Short-line railways pleased with funding plan

The association that represents short-line railway operators in Western Canada says Ottawa’s recent investment in rural railway upgrades in Saskatchewan is a great first step for shortlines and for the economy.

“We are thrilled to see that the federal government recognizes the critical role that short-line railways play in Canada’s export system,” said Perry Pellerin, president of the Western Canadian Short Line Railway Association (WCSLRA).

“We need to continue to look for ways that allow shortlines to play a bigger part (in growing) … the economy.

Last week, (Aug. 12) Liberal MP Ralph Goodale announced a $12.4 million federal investment in two short-line railway projects in Saskatchewan.

The first project involves track upgrades on the Great Sandhills Railway (GSR), a short-line company that operates more than 200 kilometres of track between Burstall, Sask., and Swift Current.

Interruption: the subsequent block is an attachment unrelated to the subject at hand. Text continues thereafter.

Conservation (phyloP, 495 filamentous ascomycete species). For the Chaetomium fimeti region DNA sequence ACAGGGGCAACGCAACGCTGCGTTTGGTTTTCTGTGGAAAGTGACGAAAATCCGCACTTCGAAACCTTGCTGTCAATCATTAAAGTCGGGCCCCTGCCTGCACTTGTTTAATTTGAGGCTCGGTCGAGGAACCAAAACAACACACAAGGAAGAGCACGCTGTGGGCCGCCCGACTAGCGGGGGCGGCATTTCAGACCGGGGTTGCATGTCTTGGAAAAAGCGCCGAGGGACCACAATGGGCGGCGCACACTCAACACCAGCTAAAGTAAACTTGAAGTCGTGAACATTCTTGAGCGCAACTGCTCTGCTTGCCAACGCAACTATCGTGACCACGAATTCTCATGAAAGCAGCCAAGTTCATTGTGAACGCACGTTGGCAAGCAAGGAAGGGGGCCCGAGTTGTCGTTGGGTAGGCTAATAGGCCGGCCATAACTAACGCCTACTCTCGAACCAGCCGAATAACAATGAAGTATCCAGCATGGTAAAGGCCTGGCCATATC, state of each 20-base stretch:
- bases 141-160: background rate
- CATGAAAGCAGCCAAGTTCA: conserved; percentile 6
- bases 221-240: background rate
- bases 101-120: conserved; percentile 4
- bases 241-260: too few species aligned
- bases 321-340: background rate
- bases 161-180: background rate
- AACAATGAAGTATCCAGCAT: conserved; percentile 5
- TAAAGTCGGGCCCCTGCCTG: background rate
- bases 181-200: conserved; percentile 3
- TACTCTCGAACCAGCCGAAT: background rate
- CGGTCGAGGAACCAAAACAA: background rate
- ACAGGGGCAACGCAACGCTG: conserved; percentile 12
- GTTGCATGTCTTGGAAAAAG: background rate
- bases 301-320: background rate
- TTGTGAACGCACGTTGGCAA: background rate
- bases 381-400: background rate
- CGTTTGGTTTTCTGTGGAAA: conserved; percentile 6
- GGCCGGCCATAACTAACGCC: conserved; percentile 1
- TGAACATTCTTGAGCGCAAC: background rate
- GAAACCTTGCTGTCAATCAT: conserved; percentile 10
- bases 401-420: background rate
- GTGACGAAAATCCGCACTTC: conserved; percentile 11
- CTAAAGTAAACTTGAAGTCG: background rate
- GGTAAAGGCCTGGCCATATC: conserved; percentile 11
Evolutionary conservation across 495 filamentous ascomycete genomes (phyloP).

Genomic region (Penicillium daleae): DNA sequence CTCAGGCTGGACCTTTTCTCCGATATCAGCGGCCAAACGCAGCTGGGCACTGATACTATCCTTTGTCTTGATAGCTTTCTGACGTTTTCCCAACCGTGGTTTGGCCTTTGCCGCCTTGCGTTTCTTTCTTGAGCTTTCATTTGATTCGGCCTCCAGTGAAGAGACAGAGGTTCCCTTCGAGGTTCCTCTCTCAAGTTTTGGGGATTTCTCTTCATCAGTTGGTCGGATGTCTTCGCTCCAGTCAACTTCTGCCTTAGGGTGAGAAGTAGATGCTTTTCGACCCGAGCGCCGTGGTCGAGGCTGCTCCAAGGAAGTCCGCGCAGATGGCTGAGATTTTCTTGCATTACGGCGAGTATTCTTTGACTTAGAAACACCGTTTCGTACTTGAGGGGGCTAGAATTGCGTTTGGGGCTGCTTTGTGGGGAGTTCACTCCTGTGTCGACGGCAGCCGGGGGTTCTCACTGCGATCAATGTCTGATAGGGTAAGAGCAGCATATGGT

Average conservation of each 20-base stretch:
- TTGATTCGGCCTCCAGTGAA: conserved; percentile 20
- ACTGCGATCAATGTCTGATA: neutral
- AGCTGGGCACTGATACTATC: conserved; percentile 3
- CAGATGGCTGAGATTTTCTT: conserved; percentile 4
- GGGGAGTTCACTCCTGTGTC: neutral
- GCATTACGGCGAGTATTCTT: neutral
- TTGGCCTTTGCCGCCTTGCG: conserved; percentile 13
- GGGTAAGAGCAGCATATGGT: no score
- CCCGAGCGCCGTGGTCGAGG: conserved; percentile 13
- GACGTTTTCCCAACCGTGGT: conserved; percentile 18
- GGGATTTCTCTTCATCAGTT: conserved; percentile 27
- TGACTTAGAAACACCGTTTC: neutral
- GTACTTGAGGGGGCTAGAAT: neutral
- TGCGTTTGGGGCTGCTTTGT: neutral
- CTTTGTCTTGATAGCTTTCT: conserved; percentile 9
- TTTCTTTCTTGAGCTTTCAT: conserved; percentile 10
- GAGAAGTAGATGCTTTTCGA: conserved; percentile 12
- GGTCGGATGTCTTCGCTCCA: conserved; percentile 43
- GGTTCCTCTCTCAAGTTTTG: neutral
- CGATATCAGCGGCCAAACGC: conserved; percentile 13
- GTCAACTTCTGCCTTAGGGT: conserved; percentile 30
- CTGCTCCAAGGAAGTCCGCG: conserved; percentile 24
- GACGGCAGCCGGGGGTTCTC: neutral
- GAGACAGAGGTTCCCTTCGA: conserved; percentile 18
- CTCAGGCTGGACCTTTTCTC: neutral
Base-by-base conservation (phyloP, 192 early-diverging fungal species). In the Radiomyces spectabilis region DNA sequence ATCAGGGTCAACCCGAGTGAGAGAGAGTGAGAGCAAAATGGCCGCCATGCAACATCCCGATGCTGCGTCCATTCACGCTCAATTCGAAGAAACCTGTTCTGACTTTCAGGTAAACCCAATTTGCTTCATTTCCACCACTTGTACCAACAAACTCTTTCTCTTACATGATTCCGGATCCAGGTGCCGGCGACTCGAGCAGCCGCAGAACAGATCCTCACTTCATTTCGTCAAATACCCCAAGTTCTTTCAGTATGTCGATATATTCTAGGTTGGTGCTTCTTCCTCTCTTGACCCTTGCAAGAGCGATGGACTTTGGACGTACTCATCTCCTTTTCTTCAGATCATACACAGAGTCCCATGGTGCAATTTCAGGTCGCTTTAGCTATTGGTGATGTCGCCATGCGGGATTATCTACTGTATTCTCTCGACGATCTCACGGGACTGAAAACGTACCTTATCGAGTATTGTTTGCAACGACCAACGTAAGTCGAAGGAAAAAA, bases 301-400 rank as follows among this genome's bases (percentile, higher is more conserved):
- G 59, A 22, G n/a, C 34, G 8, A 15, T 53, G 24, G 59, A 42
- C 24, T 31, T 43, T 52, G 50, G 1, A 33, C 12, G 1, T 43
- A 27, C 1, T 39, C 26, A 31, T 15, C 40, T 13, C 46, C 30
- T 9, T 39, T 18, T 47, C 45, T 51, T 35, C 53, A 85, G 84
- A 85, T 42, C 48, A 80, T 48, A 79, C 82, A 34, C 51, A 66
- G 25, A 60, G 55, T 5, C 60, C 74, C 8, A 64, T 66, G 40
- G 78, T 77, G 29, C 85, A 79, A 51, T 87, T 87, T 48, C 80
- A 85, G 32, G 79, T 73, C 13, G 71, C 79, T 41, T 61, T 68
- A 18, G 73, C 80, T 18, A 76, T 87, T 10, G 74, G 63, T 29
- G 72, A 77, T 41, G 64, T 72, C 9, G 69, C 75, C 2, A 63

That project will include the installation of new track and will allow Great Sandhills to move freight more quickly and more efficiently, said Pellerin.

Pembina, a pipeline and energy infrastructure company, is building a new loading facility in the Burstall area, about 200 kilometres northwest of Swift Current near the Saskatchewan-Alberta border.

Pellerin said the federal investment will allow GSR to provide more timely and efficient rail service to Pembina and to future shipping customers in southwestern Saskatchewan.

The upgrade will allow GSR to increase the frequency of freight hauls to once a day, up from twice a week currently, said Transport Canada.

Blockage time on Canadian Pacific Railway’s busy mainline through Swift Current will also be reduced as a result of more reliable and improved operations.

The second project involves the construction of three new rail loops and a repair shop at the North West Terminal (NWT) near Unity, Sask.

The loop tracks — all to be constructed on NWT land — will allow grain and other products to be loaded and moved more efficiently and will also reduce congestion on Canadian National Railway and Canadian Pacific Railway between Saskatoon and Edmonton.

“This work will increase rail traffic volumes, improve flow and improve the performance of the transportation network in the area by offering efficient access to both Canadian National and Canadian Pacific mainline tracks,” Transport Canada said.

Work on the Unity project is expected to start later this year.

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